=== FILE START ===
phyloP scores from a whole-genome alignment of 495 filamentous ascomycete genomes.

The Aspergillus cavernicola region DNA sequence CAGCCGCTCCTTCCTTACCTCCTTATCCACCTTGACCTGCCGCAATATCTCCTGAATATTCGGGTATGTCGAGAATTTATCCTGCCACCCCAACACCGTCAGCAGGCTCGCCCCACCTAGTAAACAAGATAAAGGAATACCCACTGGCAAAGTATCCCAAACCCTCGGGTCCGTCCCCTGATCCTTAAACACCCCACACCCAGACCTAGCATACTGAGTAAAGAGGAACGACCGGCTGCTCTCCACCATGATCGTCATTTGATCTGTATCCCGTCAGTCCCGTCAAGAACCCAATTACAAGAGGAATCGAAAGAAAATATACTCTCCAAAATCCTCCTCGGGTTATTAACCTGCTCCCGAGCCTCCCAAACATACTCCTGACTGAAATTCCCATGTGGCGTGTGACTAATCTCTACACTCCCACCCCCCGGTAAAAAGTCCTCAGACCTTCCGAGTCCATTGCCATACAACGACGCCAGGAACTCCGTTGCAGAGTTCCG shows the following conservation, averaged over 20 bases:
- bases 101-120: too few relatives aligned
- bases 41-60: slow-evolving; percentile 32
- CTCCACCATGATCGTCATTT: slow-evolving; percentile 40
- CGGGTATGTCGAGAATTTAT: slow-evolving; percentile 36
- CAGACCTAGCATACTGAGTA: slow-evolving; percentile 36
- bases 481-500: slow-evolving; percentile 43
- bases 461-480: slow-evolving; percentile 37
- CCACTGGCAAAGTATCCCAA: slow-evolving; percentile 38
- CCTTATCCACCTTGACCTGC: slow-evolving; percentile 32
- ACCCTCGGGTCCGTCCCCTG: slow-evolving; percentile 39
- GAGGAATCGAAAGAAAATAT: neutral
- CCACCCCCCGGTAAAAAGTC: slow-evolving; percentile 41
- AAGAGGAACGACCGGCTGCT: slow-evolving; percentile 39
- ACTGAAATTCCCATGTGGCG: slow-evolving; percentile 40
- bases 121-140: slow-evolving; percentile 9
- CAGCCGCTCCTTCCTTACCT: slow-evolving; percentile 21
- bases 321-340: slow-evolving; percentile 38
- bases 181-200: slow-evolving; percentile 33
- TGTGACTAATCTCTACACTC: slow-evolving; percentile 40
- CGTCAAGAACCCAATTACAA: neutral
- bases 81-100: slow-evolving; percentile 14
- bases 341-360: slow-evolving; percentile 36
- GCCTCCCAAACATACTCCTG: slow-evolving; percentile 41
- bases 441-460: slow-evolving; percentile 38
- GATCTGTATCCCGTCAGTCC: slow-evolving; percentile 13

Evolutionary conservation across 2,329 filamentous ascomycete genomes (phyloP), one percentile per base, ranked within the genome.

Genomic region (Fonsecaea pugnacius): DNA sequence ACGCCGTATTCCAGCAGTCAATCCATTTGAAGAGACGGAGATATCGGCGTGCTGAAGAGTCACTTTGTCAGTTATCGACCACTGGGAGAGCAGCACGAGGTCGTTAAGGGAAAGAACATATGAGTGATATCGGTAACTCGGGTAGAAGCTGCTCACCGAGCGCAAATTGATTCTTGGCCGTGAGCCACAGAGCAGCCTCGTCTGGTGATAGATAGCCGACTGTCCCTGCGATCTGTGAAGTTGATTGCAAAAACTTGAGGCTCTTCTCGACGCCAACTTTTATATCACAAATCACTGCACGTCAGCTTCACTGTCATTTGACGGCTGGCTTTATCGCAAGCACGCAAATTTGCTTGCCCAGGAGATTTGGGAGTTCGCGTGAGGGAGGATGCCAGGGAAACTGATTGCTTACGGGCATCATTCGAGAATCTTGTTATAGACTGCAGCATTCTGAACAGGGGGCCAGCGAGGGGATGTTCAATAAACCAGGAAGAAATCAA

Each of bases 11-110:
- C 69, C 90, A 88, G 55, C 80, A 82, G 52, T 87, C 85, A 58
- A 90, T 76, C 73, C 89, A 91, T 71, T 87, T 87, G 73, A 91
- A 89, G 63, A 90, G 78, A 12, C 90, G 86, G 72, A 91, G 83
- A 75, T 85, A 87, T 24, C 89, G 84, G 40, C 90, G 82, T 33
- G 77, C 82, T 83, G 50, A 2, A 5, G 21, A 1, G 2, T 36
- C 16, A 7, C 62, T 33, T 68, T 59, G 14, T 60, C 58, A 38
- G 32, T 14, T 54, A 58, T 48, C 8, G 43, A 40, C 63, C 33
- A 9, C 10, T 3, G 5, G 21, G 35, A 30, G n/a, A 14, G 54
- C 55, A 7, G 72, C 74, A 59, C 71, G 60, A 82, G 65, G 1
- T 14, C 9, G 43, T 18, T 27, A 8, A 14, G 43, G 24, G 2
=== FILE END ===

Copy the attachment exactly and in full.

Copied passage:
phyloP scores from a whole-genome alignment of 495 filamentous ascomycete genomes.

The Aspergillus cavernicola region DNA sequence CAGCCGCTCCTTCCTTACCTCCTTATCCACCTTGACCTGCCGCAATATCTCCTGAATATTCGGGTATGTCGAGAATTTATCCTGCCACCCCAACACCGTCAGCAGGCTCGCCCCACCTAGTAAACAAGATAAAGGAATACCCACTGGCAAAGTATCCCAAACCCTCGGGTCCGTCCCCTGATCCTTAAACACCCCACACCCAGACCTAGCATACTGAGTAAAGAGGAACGACCGGCTGCTCTCCACCATGATCGTCATTTGATCTGTATCCCGTCAGTCCCGTCAAGAACCCAATTACAAGAGGAATCGAAAGAAAATATACTCTCCAAAATCCTCCTCGGGTTATTAACCTGCTCCCGAGCCTCCCAAACATACTCCTGACTGAAATTCCCATGTGGCGTGTGACTAATCTCTACACTCCCACCCCCCGGTAAAAAGTCCTCAGACCTTCCGAGTCCATTGCCATACAACGACGCCAGGAACTCCGTTGCAGAGTTCCG shows the following conservation, averaged over 20 bases:
- bases 101-120: too few relatives aligned
- bases 41-60: slow-evolving; percentile 32
- CTCCACCATGATCGTCATTT: slow-evolving; percentile 40
- CGGGTATGTCGAGAATTTAT: slow-evolving; percentile 36
- CAGACCTAGCATACTGAGTA: slow-evolving; percentile 36
- bases 481-500: slow-evolving; percentile 43
- bases 461-480: slow-evolving; percentile 37
- CCACTGGCAAAGTATCCCAA: slow-evolving; percentile 38
- CCTTATCCACCTTGACCTGC: slow-evolving; percentile 32
- ACCCTCGGGTCCGTCCCCTG: slow-evolving; percentile 39
- GAGGAATCGAAAGAAAATAT: neutral
- CCACCCCCCGGTAAAAAGTC: slow-evolving; percentile 41
- AAGAGGAACGACCGGCTGCT: slow-evolving; percentile 39
- ACTGAAATTCCCATGTGGCG: slow-evolving; percentile 40
- bases 121-140: slow-evolving; percentile 9
- CAGCCGCTCCTTCCTTACCT: slow-evolving; percentile 21
- bases 321-340: slow-evolving; percentile 38
- bases 181-200: slow-evolving; percentile 33
- TGTGACTAATCTCTACACTC: slow-evolving; percentile 40
- CGTCAAGAACCCAATTACAA: neutral
- bases 81-100: slow-evolving; percentile 14
- bases 341-360: slow-evolving; percentile 36
- GCCTCCCAAACATACTCCTG: slow-evolving; percentile 41
- bases 441-460: slow-evolving; percentile 38
- GATCTGTATCCCGTCAGTCC: slow-evolving; percentile 13

Evolutionary conservation across 2,329 filamentous ascomycete genomes (phyloP), one percentile per base, ranked within the genome.

Genomic region (Fonsecaea pugnacius): DNA sequence ACGCCGTATTCCAGCAGTCAATCCATTTGAAGAGACGGAGATATCGGCGTGCTGAAGAGTCACTTTGTCAGTTATCGACCACTGGGAGAGCAGCACGAGGTCGTTAAGGGAAAGAACATATGAGTGATATCGGTAACTCGGGTAGAAGCTGCTCACCGAGCGCAAATTGATTCTTGGCCGTGAGCCACAGAGCAGCCTCGTCTGGTGATAGATAGCCGACTGTCCCTGCGATCTGTGAAGTTGATTGCAAAAACTTGAGGCTCTTCTCGACGCCAACTTTTATATCACAAATCACTGCACGTCAGCTTCACTGTCATTTGACGGCTGGCTTTATCGCAAGCACGCAAATTTGCTTGCCCAGGAGATTTGGGAGTTCGCGTGAGGGAGGATGCCAGGGAAACTGATTGCTTACGGGCATCATTCGAGAATCTTGTTATAGACTGCAGCATTCTGAACAGGGGGCCAGCGAGGGGATGTTCAATAAACCAGGAAGAAATCAA

Each of bases 11-110:
- C 69, C 90, A 88, G 55, C 80, A 82, G 52, T 87, C 85, A 58
- A 90, T 76, C 73, C 89, A 91, T 71, T 87, T 87, G 73, A 91
- A 89, G 63, A 90, G 78, A 12, C 90, G 86, G 72, A 91, G 83
- A 75, T 85, A 87, T 24, C 89, G 84, G 40, C 90, G 82, T 33
- G 77, C 82, T 83, G 50, A 2, A 5, G 21, A 1, G 2, T 36
- C 16, A 7, C 62, T 33, T 68, T 59, G 14, T 60, C 58, A 38
- G 32, T 14, T 54, A 58, T 48, C 8, G 43, A 40, C 63, C 33
- A 9, C 10, T 3, G 5, G 21, G 35, A 30, G n/a, A 14, G 54
- C 55, A 7, G 72, C 74, A 59, C 71, G 60, A 82, G 65, G 1
- T 14, C 9, G 43, T 18, T 27, A 8, A 14, G 43, G 24, G 2